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Site Last Update: 14 Dec, 2019
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African Proverb of the Month
April, 2005

O wera walya elyi atama. (Tembo)
Ne mange que celui qui a gouté à la fatigue du travail. (French)
Anayekula ameonja ugumu wa kazi. (Swahili)
The one who eats has tasted the hardship of labor. (English)


Tembo  (Democratic Republic of the Congo) Proverb

Explanation, Meaning and Everyday Use

In all societies and for people of all ages, the honest way of gaining life, caring for one’s family and assuring one’s future is labor. Labor of the farmer waking up early in the cold of the morning to till the soil; labor of the young school boy revising his lessons; labor of the watchperson spending sleepless nights; labor of the pilot flying miles in the air; labor of the courageous lady along the street selling chips and water. Labor made of doubt, sweat and hope. We find many people who complain about hunger and deprivation and, yet, they do not want to work. This Tembo Proverb in the Democratic Republic of the Congo (DRC) warns and reminds the lazy person that enjoyment is a result of hard work and sacrifice. A human being is called to work in order not to become a beggar, a burden to others, and a source of problems. Nobody is allowed to harvest and enjoy what he/she never worked for. One should be ashamed of enjoying the fruits of other’s sweat.

The Batembo constitute a small ethnic group in the eastern part of DRC. This part of the country has been under a humanitarian crisis following a ravage of almost nine years of war from 1996. A lot of people died during the war. Many fled their homes to the neighboring towns of Bukavu and Goma. Old and wise people, the custodians of traditions and customs. are disappearing together with their rich experiences and wisdom. With the death of these wise people and the precarious situation of people being scattered, the culture is slowly disappearing.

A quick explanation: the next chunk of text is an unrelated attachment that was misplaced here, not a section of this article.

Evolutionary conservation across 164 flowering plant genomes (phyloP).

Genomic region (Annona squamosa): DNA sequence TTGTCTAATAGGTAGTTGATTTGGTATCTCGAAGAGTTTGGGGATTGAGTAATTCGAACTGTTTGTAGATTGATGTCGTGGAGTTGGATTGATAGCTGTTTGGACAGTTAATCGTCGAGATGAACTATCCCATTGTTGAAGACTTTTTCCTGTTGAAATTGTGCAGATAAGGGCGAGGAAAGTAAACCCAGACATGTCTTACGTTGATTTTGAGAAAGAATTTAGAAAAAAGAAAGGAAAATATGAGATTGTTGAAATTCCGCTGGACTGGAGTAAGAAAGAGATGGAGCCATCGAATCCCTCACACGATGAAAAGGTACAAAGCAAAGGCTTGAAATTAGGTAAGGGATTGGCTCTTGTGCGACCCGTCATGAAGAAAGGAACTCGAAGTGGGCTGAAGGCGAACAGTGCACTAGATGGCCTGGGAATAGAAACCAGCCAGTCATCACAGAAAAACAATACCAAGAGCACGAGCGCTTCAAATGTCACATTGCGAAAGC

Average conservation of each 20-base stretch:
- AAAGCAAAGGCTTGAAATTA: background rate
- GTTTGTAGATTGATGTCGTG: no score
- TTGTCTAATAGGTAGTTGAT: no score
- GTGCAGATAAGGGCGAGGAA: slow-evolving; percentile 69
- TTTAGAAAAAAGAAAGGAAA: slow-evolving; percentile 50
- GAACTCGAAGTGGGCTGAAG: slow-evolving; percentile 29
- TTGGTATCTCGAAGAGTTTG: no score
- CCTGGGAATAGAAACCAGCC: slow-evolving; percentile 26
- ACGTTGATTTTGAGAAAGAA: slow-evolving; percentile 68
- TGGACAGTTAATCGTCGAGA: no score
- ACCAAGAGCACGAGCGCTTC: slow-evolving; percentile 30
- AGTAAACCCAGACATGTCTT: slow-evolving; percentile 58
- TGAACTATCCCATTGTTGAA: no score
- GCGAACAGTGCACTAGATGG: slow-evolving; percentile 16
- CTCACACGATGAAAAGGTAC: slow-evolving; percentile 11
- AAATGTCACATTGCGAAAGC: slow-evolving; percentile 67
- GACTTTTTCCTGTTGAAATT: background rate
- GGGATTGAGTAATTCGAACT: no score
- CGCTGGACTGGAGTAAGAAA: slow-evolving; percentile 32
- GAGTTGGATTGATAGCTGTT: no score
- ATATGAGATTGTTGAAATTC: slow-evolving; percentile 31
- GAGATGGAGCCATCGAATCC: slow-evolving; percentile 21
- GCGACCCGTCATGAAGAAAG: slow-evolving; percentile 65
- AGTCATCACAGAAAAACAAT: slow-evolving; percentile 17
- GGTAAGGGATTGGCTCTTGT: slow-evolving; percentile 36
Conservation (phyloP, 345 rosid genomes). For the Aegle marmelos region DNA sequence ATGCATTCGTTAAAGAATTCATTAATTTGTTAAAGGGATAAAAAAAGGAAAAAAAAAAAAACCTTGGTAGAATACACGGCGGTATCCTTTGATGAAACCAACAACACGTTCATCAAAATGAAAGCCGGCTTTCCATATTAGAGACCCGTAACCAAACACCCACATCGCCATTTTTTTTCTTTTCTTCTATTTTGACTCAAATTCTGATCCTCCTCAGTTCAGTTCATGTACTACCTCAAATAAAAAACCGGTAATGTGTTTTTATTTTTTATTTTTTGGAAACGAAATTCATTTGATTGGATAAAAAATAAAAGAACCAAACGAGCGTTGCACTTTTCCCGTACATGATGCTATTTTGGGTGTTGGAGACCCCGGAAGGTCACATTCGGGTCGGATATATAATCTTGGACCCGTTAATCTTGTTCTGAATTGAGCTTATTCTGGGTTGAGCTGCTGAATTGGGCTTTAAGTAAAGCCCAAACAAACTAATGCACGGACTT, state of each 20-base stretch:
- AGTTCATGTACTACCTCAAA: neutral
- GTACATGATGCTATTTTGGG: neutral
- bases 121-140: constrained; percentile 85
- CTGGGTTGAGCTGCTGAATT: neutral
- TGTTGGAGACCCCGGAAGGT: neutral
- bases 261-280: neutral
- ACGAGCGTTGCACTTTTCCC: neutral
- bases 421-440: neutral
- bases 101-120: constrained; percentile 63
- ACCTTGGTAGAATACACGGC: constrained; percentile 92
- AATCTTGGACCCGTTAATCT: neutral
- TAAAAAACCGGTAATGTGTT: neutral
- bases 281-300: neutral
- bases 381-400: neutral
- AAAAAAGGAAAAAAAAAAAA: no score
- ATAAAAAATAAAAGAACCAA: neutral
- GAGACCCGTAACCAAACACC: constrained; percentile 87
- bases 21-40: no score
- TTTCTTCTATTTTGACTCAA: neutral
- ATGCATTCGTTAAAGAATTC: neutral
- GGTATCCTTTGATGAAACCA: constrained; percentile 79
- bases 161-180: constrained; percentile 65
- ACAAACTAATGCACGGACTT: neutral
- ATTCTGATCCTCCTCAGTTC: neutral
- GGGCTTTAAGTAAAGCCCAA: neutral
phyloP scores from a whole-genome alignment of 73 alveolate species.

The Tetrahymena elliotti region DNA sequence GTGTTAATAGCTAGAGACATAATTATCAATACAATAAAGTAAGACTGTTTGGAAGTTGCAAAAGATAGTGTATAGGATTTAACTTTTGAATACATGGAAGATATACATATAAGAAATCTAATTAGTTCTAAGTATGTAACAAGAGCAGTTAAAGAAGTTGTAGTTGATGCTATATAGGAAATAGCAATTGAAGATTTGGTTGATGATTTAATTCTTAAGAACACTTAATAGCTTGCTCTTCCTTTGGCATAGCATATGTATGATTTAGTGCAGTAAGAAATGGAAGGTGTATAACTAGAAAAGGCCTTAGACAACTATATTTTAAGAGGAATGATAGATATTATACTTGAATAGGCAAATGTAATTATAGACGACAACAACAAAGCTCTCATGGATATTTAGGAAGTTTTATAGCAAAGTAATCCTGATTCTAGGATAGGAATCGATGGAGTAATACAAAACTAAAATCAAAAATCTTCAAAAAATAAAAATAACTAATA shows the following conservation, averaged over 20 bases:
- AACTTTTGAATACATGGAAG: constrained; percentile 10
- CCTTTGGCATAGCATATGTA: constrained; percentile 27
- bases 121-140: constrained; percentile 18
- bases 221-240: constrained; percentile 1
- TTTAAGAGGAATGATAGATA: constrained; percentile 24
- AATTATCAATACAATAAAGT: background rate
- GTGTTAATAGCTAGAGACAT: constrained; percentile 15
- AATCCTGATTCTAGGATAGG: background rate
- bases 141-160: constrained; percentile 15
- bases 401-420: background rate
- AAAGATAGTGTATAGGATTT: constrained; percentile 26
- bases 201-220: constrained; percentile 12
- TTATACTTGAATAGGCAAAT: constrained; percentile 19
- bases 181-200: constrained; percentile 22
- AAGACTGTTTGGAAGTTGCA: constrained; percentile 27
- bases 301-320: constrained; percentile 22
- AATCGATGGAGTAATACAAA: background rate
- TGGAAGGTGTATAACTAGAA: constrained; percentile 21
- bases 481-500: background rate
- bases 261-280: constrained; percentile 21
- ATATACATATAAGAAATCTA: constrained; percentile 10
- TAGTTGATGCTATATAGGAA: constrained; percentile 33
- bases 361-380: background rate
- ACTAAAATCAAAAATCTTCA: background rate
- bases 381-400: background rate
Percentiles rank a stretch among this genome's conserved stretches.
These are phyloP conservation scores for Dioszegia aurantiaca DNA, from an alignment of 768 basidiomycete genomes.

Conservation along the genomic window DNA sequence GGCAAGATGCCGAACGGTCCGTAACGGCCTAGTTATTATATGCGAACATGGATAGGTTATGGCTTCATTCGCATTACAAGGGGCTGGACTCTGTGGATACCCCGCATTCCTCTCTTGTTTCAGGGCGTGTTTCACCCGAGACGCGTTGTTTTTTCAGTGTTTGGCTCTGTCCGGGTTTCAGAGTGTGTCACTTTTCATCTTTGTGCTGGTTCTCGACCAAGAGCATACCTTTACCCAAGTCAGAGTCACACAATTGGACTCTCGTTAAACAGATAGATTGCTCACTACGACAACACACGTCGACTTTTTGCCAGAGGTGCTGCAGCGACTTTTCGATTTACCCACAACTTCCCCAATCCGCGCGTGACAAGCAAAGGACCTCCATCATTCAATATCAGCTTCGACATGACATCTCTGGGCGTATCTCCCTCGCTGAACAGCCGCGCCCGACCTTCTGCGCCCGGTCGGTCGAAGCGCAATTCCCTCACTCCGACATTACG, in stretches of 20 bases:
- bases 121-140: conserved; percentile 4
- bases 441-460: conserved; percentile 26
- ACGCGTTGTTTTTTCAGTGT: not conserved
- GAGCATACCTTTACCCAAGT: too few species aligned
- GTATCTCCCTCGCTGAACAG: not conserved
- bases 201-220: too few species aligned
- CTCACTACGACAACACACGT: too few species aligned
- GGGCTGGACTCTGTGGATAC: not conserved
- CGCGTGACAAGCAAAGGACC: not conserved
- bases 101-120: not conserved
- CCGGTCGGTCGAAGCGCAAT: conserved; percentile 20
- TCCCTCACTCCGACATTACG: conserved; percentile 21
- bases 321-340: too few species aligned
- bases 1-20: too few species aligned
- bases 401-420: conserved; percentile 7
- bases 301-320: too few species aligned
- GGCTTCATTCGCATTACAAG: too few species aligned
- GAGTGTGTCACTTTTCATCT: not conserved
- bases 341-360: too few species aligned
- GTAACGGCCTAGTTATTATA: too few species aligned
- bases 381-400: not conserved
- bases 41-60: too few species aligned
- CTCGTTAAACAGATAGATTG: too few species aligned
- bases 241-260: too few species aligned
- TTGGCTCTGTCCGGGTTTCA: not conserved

Biblical Parallels

Scripture recognizes the importance of human work as participation in God’s creative will, a necessity for human survival, and a humble way of responding to God’s call to holiness and perfection. It discourages laziness as a source of vice and corruption. St. Paul encourages the followers of Christ in Thessalonica to live a life worthy of their Christian call and give labor its due:

“You know how you should take us as your model: we were not undisciplined when we were with you, nor did we ever accept food from anyone without paying for it; no, we worked with unsparing energy, night and day, so as not to be a burden on any of you. This was not because we had no right to be, but in order to make ourselves a model for you to imitate. We urged you when we were with you not to let anyone eat if he refused to work. Now we hear that there are some of you who are living lives without any discipline, doing no work themselves but interfering with other people. In the Lord Jesus Christ, we urge and call on people of this kind to go on quietly working and earning the food that they eat” (2 Thessalonians 3:7-12 -- New Jerusalem Bible Translation)

Contemporary Use and Religious Application

When hearing and reading about examples of corruption, financial mismanagement, and extravagant lifestyle that various leaders and governors are displaying in many of our African nations, one wonders what example of honest life and hard work the elders are giving to young generations. Now more than ever before, Christians in Africa need to stand against practices of secular life that devaluate human labor: traditions of dishonesty, laziness and immorality, and the new culture of begging that is being disseminated in our societies. Young generations need encouragement that their daily efforts can be justly rewarded, and not wasted into the stomachs of a handful of unscrupulous people.

Jean-Charles Kubanabantu, S.J.
Democratic Republic of the Congo

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